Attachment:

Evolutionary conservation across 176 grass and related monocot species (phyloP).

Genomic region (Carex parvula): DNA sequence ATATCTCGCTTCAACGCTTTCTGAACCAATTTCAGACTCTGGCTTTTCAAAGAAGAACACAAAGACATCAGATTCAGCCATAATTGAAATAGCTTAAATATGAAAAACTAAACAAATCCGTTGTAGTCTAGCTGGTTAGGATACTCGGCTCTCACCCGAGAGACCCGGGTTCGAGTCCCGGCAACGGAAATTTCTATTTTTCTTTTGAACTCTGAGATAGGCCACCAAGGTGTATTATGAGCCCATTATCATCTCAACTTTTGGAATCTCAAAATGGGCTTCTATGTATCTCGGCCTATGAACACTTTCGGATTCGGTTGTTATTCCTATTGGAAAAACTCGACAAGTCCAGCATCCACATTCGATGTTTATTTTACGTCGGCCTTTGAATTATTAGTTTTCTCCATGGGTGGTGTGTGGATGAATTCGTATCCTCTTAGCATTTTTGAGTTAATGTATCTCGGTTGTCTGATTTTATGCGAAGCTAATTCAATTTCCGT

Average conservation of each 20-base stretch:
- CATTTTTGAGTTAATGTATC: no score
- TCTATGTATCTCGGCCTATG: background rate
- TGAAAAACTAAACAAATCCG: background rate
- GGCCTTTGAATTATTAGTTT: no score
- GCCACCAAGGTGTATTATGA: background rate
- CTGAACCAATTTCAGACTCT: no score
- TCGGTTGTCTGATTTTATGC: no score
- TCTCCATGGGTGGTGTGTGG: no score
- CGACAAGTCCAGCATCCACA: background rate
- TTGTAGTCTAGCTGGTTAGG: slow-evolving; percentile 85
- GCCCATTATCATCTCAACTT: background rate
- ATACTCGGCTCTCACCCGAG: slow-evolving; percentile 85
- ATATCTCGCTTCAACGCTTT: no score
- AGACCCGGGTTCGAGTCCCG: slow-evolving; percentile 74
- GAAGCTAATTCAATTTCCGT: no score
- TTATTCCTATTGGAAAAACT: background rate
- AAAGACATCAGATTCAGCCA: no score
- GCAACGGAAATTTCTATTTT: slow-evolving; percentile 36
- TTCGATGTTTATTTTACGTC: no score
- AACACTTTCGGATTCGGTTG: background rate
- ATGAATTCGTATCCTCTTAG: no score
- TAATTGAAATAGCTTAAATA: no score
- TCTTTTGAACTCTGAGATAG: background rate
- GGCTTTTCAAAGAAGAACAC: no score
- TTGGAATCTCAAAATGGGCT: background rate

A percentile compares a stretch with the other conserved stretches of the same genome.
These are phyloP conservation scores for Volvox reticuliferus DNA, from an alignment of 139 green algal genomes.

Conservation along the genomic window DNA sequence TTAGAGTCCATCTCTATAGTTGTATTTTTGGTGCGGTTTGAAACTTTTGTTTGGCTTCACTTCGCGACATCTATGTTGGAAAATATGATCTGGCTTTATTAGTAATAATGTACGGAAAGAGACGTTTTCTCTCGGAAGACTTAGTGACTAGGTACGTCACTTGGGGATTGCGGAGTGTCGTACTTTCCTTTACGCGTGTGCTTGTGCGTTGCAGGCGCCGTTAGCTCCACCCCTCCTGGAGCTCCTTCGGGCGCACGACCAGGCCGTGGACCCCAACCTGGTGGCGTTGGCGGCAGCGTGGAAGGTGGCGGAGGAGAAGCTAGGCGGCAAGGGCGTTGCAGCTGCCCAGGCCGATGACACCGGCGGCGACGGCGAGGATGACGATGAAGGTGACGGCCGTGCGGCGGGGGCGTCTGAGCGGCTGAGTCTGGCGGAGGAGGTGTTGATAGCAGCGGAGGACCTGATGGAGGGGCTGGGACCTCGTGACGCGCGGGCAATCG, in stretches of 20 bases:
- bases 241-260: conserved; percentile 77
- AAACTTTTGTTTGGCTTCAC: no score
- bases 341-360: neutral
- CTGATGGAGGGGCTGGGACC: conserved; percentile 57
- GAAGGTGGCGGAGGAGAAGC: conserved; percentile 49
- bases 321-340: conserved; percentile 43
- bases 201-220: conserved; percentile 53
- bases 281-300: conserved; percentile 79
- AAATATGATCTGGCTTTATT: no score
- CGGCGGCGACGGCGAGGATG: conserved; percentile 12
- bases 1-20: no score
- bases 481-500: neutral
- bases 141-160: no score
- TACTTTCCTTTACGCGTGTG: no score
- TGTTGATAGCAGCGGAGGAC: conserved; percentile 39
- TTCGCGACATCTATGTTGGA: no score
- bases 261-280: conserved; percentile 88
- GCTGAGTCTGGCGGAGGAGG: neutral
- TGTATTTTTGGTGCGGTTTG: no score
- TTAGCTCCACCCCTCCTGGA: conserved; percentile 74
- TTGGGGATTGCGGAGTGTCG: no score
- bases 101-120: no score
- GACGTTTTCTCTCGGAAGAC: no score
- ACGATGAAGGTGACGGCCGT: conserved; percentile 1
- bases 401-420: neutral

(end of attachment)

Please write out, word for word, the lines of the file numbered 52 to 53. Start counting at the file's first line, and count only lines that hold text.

- TTGGGGATTGCGGAGTGTCG: no score
- bases 101-120: no score